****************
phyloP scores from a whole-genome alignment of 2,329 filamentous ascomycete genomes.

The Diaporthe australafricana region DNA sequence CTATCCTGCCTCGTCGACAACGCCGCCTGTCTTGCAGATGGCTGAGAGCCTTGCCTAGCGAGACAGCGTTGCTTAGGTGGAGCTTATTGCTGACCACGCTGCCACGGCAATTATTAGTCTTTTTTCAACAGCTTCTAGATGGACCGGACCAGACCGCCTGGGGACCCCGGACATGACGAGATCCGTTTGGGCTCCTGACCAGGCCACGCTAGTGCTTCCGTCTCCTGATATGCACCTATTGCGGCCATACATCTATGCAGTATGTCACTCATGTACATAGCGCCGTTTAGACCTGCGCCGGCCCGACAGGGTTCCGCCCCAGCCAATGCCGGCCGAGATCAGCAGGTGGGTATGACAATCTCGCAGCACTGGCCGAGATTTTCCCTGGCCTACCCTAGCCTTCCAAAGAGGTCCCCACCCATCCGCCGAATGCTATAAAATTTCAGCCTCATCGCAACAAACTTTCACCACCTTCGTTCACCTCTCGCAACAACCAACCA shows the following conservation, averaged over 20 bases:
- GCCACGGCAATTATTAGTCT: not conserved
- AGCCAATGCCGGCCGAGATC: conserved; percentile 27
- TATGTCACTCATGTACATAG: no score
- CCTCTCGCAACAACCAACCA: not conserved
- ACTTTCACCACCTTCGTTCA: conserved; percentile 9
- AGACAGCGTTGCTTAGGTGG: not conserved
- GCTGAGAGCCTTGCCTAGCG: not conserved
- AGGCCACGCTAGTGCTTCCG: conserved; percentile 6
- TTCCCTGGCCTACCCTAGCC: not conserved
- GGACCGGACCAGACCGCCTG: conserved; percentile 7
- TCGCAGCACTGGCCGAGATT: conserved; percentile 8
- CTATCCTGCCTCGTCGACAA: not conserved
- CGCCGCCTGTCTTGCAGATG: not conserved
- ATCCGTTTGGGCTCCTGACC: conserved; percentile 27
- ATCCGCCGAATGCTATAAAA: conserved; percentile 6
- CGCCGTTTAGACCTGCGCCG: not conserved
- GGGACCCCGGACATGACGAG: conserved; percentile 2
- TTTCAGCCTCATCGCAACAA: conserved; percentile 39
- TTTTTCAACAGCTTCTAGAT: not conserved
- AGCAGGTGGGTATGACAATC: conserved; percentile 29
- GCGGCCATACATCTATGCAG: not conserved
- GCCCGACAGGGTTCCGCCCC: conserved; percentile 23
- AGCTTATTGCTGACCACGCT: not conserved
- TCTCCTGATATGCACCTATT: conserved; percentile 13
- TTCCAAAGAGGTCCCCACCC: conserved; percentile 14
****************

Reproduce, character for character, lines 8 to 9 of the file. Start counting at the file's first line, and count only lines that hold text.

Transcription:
- AGACAGCGTTGCTTAGGTGG: not conserved
- GCTGAGAGCCTTGCCTAGCG: not conserved